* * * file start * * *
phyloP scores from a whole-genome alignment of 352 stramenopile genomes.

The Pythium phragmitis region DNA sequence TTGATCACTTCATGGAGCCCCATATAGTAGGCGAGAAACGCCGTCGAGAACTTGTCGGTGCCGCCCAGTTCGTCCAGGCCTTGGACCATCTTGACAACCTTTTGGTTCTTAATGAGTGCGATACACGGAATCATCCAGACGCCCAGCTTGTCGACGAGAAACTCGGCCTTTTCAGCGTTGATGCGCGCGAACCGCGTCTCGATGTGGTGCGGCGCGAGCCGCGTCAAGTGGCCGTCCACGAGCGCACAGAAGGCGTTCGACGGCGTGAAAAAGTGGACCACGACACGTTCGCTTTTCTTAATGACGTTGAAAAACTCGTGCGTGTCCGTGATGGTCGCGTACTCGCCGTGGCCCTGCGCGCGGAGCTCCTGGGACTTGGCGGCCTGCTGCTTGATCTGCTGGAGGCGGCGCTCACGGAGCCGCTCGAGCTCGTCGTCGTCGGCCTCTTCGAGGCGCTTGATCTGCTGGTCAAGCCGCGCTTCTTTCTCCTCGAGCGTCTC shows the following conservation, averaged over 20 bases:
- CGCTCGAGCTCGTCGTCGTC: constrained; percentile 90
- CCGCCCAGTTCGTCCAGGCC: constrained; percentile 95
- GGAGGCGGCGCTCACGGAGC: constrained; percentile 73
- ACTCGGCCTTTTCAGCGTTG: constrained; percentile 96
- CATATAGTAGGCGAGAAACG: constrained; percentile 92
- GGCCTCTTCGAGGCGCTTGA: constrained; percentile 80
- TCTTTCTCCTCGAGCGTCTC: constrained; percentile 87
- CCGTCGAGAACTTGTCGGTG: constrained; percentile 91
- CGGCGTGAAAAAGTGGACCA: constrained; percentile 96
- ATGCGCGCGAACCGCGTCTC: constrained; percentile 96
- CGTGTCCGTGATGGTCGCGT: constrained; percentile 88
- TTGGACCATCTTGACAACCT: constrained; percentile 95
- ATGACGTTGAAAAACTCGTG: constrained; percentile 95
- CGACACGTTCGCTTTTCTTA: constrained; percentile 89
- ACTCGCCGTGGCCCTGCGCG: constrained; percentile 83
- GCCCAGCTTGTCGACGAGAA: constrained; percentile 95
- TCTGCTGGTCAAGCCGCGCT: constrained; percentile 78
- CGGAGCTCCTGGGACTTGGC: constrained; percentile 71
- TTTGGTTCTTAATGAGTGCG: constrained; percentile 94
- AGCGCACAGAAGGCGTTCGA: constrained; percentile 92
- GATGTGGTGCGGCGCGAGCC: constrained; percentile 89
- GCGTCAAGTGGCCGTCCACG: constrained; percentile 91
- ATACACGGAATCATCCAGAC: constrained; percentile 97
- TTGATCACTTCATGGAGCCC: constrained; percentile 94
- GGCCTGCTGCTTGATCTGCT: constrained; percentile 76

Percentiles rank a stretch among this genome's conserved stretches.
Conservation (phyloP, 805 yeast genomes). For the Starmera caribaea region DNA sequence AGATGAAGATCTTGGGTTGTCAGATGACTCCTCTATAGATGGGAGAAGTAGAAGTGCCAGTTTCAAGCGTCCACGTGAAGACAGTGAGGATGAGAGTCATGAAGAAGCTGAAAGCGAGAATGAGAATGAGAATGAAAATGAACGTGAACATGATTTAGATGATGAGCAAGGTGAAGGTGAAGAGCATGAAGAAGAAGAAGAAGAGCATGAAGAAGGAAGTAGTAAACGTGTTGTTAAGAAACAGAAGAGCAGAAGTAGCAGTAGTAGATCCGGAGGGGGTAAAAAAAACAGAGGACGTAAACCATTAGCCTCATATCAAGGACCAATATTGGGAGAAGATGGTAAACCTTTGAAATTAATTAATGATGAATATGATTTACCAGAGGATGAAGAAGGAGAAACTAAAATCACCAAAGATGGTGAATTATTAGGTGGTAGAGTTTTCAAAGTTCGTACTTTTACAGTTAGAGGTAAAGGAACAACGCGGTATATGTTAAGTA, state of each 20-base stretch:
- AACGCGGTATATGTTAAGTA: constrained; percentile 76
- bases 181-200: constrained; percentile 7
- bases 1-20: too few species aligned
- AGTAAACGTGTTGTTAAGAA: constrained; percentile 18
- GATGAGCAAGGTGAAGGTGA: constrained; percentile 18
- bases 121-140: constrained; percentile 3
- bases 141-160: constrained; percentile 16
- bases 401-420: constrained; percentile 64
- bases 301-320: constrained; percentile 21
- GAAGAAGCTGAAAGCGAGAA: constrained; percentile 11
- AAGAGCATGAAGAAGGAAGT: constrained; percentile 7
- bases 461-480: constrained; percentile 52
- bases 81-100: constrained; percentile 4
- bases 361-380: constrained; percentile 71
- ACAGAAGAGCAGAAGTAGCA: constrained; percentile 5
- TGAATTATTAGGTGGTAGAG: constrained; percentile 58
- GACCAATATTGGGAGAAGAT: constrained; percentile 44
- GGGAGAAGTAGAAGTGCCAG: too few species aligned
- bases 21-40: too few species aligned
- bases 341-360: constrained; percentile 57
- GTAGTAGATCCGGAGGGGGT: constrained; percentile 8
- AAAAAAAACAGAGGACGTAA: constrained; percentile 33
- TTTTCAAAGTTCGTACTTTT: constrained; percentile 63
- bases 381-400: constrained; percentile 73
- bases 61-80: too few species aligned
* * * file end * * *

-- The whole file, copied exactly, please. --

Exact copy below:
phyloP scores from a whole-genome alignment of 352 stramenopile genomes.

The Pythium phragmitis region DNA sequence TTGATCACTTCATGGAGCCCCATATAGTAGGCGAGAAACGCCGTCGAGAACTTGTCGGTGCCGCCCAGTTCGTCCAGGCCTTGGACCATCTTGACAACCTTTTGGTTCTTAATGAGTGCGATACACGGAATCATCCAGACGCCCAGCTTGTCGACGAGAAACTCGGCCTTTTCAGCGTTGATGCGCGCGAACCGCGTCTCGATGTGGTGCGGCGCGAGCCGCGTCAAGTGGCCGTCCACGAGCGCACAGAAGGCGTTCGACGGCGTGAAAAAGTGGACCACGACACGTTCGCTTTTCTTAATGACGTTGAAAAACTCGTGCGTGTCCGTGATGGTCGCGTACTCGCCGTGGCCCTGCGCGCGGAGCTCCTGGGACTTGGCGGCCTGCTGCTTGATCTGCTGGAGGCGGCGCTCACGGAGCCGCTCGAGCTCGTCGTCGTCGGCCTCTTCGAGGCGCTTGATCTGCTGGTCAAGCCGCGCTTCTTTCTCCTCGAGCGTCTC shows the following conservation, averaged over 20 bases:
- CGCTCGAGCTCGTCGTCGTC: constrained; percentile 90
- CCGCCCAGTTCGTCCAGGCC: constrained; percentile 95
- GGAGGCGGCGCTCACGGAGC: constrained; percentile 73
- ACTCGGCCTTTTCAGCGTTG: constrained; percentile 96
- CATATAGTAGGCGAGAAACG: constrained; percentile 92
- GGCCTCTTCGAGGCGCTTGA: constrained; percentile 80
- TCTTTCTCCTCGAGCGTCTC: constrained; percentile 87
- CCGTCGAGAACTTGTCGGTG: constrained; percentile 91
- CGGCGTGAAAAAGTGGACCA: constrained; percentile 96
- ATGCGCGCGAACCGCGTCTC: constrained; percentile 96
- CGTGTCCGTGATGGTCGCGT: constrained; percentile 88
- TTGGACCATCTTGACAACCT: constrained; percentile 95
- ATGACGTTGAAAAACTCGTG: constrained; percentile 95
- CGACACGTTCGCTTTTCTTA: constrained; percentile 89
- ACTCGCCGTGGCCCTGCGCG: constrained; percentile 83
- GCCCAGCTTGTCGACGAGAA: constrained; percentile 95
- TCTGCTGGTCAAGCCGCGCT: constrained; percentile 78
- CGGAGCTCCTGGGACTTGGC: constrained; percentile 71
- TTTGGTTCTTAATGAGTGCG: constrained; percentile 94
- AGCGCACAGAAGGCGTTCGA: constrained; percentile 92
- GATGTGGTGCGGCGCGAGCC: constrained; percentile 89
- GCGTCAAGTGGCCGTCCACG: constrained; percentile 91
- ATACACGGAATCATCCAGAC: constrained; percentile 97
- TTGATCACTTCATGGAGCCC: constrained; percentile 94
- GGCCTGCTGCTTGATCTGCT: constrained; percentile 76

Percentiles rank a stretch among this genome's conserved stretches.
Conservation (phyloP, 805 yeast genomes). For the Starmera caribaea region DNA sequence AGATGAAGATCTTGGGTTGTCAGATGACTCCTCTATAGATGGGAGAAGTAGAAGTGCCAGTTTCAAGCGTCCACGTGAAGACAGTGAGGATGAGAGTCATGAAGAAGCTGAAAGCGAGAATGAGAATGAGAATGAAAATGAACGTGAACATGATTTAGATGATGAGCAAGGTGAAGGTGAAGAGCATGAAGAAGAAGAAGAAGAGCATGAAGAAGGAAGTAGTAAACGTGTTGTTAAGAAACAGAAGAGCAGAAGTAGCAGTAGTAGATCCGGAGGGGGTAAAAAAAACAGAGGACGTAAACCATTAGCCTCATATCAAGGACCAATATTGGGAGAAGATGGTAAACCTTTGAAATTAATTAATGATGAATATGATTTACCAGAGGATGAAGAAGGAGAAACTAAAATCACCAAAGATGGTGAATTATTAGGTGGTAGAGTTTTCAAAGTTCGTACTTTTACAGTTAGAGGTAAAGGAACAACGCGGTATATGTTAAGTA, state of each 20-base stretch:
- AACGCGGTATATGTTAAGTA: constrained; percentile 76
- bases 181-200: constrained; percentile 7
- bases 1-20: too few species aligned
- AGTAAACGTGTTGTTAAGAA: constrained; percentile 18
- GATGAGCAAGGTGAAGGTGA: constrained; percentile 18
- bases 121-140: constrained; percentile 3
- bases 141-160: constrained; percentile 16
- bases 401-420: constrained; percentile 64
- bases 301-320: constrained; percentile 21
- GAAGAAGCTGAAAGCGAGAA: constrained; percentile 11
- AAGAGCATGAAGAAGGAAGT: constrained; percentile 7
- bases 461-480: constrained; percentile 52
- bases 81-100: constrained; percentile 4
- bases 361-380: constrained; percentile 71
- ACAGAAGAGCAGAAGTAGCA: constrained; percentile 5
- TGAATTATTAGGTGGTAGAG: constrained; percentile 58
- GACCAATATTGGGAGAAGAT: constrained; percentile 44
- GGGAGAAGTAGAAGTGCCAG: too few species aligned
- bases 21-40: too few species aligned
- bases 341-360: constrained; percentile 57
- GTAGTAGATCCGGAGGGGGT: constrained; percentile 8
- AAAAAAAACAGAGGACGTAA: constrained; percentile 33
- TTTTCAAAGTTCGTACTTTT: constrained; percentile 63
- bases 381-400: constrained; percentile 73
- bases 61-80: too few species aligned